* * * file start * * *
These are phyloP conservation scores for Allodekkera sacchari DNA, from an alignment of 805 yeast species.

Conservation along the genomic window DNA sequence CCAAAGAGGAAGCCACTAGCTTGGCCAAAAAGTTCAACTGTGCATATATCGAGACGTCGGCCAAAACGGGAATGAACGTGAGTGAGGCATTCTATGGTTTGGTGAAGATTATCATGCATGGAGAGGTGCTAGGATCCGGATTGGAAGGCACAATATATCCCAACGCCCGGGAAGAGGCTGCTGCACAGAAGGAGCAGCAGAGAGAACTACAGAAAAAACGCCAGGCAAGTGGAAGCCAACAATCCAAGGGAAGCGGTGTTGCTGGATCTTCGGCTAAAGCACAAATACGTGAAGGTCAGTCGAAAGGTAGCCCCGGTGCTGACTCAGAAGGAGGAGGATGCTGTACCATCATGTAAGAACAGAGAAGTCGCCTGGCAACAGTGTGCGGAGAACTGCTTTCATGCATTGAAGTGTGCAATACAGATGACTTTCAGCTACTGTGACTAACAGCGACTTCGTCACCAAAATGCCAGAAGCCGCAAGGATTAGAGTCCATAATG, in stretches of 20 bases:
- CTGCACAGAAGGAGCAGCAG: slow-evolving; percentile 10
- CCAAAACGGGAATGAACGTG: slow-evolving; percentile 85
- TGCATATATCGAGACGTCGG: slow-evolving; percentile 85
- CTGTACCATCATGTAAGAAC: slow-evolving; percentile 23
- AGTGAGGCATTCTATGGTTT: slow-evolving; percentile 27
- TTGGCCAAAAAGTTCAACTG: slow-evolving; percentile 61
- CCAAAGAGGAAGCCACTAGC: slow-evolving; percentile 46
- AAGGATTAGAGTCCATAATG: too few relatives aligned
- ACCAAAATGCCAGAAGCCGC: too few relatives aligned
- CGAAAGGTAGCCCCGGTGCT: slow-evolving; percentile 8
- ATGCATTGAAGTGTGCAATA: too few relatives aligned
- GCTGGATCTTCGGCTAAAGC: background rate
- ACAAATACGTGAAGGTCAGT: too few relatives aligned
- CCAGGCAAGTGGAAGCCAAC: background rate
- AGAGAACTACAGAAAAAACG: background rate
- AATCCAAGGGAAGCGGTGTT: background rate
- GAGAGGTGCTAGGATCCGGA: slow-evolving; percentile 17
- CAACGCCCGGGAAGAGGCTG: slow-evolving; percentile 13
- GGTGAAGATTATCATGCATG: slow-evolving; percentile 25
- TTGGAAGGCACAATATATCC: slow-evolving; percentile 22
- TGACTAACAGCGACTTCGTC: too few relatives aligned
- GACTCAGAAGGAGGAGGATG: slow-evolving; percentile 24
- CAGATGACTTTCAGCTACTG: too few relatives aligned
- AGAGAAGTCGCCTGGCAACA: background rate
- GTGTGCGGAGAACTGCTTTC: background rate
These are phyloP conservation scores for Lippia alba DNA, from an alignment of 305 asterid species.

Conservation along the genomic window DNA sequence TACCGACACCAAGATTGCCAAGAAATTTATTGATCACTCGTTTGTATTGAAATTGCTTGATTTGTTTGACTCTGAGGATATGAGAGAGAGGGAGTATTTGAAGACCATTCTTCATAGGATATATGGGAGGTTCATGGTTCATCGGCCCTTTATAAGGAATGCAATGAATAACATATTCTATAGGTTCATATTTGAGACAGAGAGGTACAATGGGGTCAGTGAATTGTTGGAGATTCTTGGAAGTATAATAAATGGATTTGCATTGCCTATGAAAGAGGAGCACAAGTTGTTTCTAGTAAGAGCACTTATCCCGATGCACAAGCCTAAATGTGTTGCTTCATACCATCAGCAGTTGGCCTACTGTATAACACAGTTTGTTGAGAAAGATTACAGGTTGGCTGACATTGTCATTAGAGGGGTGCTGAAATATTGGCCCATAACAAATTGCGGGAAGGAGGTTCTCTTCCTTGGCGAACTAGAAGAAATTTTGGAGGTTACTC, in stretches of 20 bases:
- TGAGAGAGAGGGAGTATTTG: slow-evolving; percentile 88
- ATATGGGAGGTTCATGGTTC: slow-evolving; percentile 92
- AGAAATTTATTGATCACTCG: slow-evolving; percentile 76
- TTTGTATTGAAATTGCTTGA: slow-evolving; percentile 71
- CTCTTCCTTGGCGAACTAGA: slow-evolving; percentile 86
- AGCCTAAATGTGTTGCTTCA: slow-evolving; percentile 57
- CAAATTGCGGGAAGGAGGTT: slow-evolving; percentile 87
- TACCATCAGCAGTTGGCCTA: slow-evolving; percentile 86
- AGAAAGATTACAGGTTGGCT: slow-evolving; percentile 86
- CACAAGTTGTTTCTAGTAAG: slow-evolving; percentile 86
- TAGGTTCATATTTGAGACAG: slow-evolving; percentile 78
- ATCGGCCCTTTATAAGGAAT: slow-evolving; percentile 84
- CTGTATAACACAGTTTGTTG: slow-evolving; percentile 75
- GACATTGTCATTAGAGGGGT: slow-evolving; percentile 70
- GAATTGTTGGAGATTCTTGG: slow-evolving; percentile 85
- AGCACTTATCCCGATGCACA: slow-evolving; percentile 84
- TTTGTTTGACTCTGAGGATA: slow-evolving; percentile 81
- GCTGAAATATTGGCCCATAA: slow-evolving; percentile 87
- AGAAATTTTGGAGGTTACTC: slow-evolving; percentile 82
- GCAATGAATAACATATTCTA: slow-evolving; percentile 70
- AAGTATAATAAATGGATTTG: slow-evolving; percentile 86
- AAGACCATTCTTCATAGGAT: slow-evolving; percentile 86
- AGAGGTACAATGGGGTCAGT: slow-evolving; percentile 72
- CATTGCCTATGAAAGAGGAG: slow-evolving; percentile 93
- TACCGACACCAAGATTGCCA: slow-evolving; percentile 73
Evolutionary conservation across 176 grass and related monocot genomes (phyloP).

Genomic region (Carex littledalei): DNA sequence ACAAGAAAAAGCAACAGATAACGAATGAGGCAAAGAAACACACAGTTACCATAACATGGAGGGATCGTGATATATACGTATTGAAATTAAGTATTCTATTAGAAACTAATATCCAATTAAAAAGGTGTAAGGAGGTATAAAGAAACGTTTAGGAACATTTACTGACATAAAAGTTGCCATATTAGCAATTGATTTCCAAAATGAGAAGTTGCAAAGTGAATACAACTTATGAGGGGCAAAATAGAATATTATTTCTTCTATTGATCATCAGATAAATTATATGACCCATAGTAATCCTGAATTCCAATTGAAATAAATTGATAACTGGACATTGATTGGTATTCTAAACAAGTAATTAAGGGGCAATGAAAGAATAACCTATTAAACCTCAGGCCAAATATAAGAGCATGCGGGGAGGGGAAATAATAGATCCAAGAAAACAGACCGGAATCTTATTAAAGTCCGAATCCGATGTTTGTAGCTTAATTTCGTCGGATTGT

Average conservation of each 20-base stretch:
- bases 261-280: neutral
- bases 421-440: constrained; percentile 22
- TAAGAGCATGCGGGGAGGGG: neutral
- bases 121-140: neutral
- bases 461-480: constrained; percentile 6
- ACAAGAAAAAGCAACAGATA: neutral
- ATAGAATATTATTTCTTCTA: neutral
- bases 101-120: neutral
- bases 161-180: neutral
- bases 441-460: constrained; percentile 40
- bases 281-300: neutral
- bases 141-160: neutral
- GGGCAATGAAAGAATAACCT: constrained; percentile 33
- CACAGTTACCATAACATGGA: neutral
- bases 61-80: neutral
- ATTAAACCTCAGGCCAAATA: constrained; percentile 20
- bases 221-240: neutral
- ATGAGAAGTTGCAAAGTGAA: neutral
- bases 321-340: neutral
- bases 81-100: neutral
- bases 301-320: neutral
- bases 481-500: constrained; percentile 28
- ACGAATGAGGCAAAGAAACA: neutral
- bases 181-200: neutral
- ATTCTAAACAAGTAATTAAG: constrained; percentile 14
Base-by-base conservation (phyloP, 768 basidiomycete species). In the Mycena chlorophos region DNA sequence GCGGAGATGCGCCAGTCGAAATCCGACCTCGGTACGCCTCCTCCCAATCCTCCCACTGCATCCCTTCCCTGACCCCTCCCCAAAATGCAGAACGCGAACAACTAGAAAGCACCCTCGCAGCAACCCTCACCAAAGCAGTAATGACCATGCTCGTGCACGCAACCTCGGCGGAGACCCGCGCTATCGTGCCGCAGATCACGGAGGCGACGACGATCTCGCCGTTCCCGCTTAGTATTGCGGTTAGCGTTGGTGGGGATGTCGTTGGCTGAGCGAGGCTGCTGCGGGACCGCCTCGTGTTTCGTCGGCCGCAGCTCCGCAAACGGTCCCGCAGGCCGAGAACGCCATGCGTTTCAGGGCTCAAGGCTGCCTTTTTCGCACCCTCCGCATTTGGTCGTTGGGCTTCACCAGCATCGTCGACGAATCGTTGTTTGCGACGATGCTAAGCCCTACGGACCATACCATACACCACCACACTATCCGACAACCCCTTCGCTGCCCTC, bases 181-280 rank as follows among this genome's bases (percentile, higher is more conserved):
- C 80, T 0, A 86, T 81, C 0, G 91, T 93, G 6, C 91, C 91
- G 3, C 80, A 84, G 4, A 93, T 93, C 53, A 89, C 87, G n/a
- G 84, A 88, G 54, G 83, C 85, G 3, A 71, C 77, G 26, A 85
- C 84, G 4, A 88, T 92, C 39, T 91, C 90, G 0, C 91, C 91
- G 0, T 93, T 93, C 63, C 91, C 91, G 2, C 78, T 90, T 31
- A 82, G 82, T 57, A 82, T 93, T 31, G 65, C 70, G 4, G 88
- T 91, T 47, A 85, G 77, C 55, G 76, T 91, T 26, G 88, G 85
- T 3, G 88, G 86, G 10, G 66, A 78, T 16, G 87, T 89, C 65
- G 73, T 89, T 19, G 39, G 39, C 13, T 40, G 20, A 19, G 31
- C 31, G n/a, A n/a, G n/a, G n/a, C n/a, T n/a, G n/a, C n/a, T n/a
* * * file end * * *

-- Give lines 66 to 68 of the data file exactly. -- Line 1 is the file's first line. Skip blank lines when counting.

- bases 161-180: neutral
- bases 441-460: constrained; percentile 40
- bases 281-300: neutral